"Our approach represents a simple, yet powerful and important new tool for medical research and may serve as a catalyst for future blood-based disease diagnostics," wrote the authors, who hail from Dartmouth, Oregon State University, the University of Minnesota, and the University of CaliforniaSan Francisco, as well as Brown. Several authors worked with Kelsey at Brown during the research.
They describe the technique and its analytical methods in deep mathematical detail in another paper published in May in BMC Bioinformatics. They also report experiments that included analyses of the leukocyte mix of noncancer conditions such as Down syndrome and obesity.
The paper found many examples of differences between the immune cell mix of healthy controls and people with specific illnesses. For example, obese African Americans had an estimated increase in granulocyte leukocytes of about 12 percentage points. People with Down syndrome, had 4.8 percentage points fewer B cells. For head and neck cancer, they noted a 10.4 percentage point drop in CD4+ T-lymphocytes.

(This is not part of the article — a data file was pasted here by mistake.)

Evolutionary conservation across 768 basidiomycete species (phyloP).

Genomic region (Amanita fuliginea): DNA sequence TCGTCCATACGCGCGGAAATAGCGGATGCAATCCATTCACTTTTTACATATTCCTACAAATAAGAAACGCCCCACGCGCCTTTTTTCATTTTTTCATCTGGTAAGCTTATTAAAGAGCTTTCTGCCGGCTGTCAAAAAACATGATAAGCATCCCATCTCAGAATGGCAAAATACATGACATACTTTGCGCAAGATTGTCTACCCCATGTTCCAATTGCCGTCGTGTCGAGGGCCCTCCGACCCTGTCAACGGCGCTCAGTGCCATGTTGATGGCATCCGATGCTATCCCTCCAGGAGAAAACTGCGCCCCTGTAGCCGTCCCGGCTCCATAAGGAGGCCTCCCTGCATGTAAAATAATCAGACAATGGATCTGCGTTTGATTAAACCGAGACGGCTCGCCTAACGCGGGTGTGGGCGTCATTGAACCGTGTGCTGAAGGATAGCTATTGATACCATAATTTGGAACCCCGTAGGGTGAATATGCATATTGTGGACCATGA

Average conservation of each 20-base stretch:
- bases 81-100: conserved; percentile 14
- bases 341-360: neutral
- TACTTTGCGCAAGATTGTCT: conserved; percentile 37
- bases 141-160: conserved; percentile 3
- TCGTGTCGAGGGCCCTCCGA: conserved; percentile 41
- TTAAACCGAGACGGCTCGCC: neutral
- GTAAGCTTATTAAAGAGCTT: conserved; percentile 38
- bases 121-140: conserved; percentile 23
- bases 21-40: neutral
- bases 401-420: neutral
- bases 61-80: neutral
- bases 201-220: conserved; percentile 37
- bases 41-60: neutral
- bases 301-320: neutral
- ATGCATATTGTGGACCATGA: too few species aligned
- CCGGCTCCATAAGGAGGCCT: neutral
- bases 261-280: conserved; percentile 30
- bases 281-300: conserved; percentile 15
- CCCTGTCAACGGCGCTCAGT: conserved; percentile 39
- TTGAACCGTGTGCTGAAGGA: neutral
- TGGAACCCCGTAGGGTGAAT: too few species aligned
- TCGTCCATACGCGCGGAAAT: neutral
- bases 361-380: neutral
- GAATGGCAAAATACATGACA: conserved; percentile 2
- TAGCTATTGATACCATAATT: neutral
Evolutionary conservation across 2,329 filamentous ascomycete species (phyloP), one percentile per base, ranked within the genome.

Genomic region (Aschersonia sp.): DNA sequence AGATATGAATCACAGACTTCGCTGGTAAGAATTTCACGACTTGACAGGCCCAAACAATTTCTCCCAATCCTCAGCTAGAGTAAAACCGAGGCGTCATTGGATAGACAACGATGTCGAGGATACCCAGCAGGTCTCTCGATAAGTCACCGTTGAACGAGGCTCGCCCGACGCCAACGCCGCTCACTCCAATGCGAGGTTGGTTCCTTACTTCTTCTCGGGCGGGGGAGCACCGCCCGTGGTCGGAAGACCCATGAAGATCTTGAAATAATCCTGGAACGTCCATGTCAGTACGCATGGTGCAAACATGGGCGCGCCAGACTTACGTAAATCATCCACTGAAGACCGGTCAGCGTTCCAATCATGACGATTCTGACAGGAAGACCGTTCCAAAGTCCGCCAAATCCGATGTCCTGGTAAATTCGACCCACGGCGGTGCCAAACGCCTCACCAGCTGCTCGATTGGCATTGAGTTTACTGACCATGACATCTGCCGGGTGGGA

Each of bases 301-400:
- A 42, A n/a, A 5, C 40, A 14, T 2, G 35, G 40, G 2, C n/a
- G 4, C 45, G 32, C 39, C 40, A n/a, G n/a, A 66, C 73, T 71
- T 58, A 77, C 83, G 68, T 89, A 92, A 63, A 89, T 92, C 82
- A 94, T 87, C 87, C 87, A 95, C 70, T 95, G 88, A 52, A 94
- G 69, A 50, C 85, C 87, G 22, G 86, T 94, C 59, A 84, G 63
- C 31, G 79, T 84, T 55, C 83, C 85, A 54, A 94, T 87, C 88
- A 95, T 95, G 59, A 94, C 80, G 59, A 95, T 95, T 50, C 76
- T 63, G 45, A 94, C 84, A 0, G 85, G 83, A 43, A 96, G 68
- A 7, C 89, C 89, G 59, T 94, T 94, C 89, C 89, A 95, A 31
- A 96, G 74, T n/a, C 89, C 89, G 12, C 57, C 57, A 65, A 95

"Any disease that has an immune-cell mediated component to it would have applicability," Kelsey said.
In both papers, the authors said they expect that the technique will be applied in clinical and research efforts.
"Our approach provides a completely novel tool for the study of the immune profiles of diseases where only DNA can be accessed," the authors wrote in Cancer Epidemiology Biomarkers and
|Contact: David Orenstein|